Rioting continued in Northern Ireland last night as police and protestors clashed in several areas. The 12th of July is the high point of the Orange Order’s marching season, a historic point of contention between nationalists and unionists. Since Sunday night there have been several reports of car hijackings, petrol bombs and other missiles thrown at police, who have in return fired 70 baton rounds (plastic bullets) and used water cannons to disperse crowds. In the past two nights 55 police officers have been injured, including last night a police woman who suffered head injuries from a missile from the protesting crowd. Two people were also injured by the baton rounds used by the police last night.
The openSecurity verdict: Northern Ireland is often touted as the example of a peace process which has worked in ending protracted conflict. Peace analyses refer to Northern Ireland as the place where ‘negative peace’ has won over physical violence. Negative peace refers to the state where physical violence have been eradicated without the cessation of structural or cultural violence – that is where the direct and obvious symptoms of violent conflict have been stopped but, the sources and ideas which fuel divisions are still apparent. Since the Good Friday Agreement of 1998, Northern Ireland has been heralded as a working model for ending protracted conflict, but this assumption is brought into question by the events of the last couple of days.
Whilst it is true that the levels of direct physical violence have decreased since the signing of the Agreement twelve years ago, this week’s riots (and indeed the sporadic, but not insignificant, incidents of violence which take place periodically in NI) are not anomalous but rather a symptom of a peace process which is understood as having ‘ended’ the conflict. This understanding that the conflict has ‘ended’ demotes those who feel their grievances have not been dealt with by this agreement or in the preceding years. Discussions and negotiations are over, a settlement has been made, and anyone who can’t accept that is demoted to the place of petulant spoiler.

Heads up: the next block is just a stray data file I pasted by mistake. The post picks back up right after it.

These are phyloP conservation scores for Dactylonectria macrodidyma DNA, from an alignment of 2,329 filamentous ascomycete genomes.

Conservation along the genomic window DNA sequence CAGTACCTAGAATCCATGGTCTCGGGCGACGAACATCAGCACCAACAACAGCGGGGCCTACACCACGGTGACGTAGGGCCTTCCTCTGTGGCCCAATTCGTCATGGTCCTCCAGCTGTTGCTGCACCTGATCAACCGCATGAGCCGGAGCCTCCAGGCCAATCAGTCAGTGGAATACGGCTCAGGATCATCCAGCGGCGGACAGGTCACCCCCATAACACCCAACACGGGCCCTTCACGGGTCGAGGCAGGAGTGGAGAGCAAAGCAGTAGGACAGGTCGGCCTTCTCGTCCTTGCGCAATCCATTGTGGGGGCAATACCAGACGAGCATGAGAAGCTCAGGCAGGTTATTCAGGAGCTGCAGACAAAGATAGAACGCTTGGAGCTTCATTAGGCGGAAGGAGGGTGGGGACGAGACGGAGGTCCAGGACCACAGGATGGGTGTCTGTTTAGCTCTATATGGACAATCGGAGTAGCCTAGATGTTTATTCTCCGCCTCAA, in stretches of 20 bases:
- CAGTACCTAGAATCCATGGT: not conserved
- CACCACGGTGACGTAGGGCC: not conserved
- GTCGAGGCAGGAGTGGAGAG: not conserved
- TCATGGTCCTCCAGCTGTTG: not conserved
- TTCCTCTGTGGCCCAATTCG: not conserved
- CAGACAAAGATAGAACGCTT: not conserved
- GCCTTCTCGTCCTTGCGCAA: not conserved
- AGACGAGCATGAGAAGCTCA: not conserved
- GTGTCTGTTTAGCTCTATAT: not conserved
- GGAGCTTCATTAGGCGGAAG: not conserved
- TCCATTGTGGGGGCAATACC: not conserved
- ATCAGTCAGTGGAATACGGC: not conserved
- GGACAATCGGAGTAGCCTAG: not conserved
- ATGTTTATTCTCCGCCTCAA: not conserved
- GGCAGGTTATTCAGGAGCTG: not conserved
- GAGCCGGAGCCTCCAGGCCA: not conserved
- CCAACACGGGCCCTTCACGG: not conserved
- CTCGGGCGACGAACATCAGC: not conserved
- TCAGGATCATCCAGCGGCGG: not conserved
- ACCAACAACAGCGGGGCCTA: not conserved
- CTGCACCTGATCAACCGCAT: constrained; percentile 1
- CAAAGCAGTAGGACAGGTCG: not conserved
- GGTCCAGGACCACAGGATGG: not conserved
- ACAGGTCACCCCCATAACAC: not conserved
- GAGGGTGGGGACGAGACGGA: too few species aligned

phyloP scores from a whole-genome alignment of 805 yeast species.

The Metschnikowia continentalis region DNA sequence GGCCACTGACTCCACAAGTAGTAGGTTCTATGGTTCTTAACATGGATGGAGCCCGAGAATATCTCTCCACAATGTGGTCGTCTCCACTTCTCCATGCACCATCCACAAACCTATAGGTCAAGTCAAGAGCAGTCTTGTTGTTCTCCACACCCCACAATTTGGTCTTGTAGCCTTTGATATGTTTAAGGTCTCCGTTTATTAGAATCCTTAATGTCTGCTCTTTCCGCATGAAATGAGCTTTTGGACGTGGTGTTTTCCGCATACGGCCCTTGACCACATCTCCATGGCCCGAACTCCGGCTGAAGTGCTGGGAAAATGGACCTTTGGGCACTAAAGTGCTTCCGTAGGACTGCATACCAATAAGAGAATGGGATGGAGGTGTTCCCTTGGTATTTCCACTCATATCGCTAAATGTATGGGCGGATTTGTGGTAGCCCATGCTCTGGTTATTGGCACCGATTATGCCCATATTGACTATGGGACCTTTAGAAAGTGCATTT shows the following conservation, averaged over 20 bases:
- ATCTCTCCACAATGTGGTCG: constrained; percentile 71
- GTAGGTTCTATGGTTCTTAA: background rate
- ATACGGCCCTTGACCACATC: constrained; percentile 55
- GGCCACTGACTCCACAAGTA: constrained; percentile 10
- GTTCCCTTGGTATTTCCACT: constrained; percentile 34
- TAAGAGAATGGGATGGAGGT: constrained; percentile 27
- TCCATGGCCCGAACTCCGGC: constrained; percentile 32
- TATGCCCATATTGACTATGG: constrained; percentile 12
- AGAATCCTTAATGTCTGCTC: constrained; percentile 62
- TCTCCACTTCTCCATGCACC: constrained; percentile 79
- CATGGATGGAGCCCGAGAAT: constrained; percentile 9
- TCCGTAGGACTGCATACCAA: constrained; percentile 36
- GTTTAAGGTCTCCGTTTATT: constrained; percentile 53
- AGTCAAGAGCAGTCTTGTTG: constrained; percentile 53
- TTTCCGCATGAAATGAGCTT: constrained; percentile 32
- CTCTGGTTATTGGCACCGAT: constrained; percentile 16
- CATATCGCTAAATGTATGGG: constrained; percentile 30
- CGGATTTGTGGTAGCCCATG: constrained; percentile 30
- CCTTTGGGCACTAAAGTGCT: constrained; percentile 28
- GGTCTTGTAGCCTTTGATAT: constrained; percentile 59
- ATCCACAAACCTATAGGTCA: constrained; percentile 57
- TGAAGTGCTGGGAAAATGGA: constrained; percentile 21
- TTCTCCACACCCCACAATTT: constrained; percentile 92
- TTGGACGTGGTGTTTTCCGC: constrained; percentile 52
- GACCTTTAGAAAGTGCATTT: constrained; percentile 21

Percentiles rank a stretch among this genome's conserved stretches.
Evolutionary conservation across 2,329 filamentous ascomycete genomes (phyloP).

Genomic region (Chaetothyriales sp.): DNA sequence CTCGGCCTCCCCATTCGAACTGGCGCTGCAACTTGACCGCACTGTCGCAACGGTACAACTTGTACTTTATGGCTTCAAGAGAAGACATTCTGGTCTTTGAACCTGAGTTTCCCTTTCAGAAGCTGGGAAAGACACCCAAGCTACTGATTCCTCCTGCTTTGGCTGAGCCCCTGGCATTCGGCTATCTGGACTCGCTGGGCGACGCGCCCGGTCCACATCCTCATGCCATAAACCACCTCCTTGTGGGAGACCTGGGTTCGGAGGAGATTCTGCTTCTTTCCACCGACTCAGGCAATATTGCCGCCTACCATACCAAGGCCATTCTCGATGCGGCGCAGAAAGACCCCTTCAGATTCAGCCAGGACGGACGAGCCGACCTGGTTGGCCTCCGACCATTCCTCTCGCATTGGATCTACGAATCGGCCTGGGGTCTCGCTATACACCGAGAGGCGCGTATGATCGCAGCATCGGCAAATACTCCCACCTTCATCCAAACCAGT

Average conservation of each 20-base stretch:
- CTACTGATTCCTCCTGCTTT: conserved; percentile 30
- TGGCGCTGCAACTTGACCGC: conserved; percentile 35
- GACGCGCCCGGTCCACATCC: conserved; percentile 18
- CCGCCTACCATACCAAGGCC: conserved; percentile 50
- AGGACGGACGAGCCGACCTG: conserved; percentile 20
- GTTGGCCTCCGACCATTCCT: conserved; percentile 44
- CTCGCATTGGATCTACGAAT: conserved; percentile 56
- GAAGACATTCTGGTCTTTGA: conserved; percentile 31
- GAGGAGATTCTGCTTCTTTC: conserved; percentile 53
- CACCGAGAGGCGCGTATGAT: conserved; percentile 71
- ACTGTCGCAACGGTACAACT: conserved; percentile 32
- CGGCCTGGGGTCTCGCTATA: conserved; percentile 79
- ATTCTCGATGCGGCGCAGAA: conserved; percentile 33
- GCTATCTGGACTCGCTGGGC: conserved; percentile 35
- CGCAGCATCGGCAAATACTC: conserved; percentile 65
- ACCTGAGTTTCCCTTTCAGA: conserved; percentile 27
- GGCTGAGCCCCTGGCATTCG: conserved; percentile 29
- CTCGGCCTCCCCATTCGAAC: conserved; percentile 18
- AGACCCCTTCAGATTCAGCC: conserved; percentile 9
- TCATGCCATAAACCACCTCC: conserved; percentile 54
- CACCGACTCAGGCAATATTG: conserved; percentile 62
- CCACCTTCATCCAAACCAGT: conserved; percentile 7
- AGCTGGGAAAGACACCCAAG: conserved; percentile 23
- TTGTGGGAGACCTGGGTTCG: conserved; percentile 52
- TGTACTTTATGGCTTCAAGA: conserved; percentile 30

The out pouring of condemnation of the violence that has occurred illustrates the political and policing communities’ inability to deal with the legitimate and real fears and feelings of a still divided population. Whilst of course the violence should not be condoned or tolerated, condemnation alone does nothing to understand its sources. Further, whilst those that participated in violent acts may be a small minority, the perception and sentiment which informs such action is felt more widely than by those willing to throw a rock, roof tile or petrol bomb.
The Orange Order marches are a tradition of the predominantly Protestant unionist community. On the one hand they serve as a site of unification and community pride but on the other they are an obvious symbol of division in a polarised community. The parades celebrate the 1690 Battle of Boyne in which Prince William of Orange defeated the Catholic King James II. Etched on the collective memory of NI’s population; through the eyes of the mainly Catholic republican community, the parades revel in their defeat.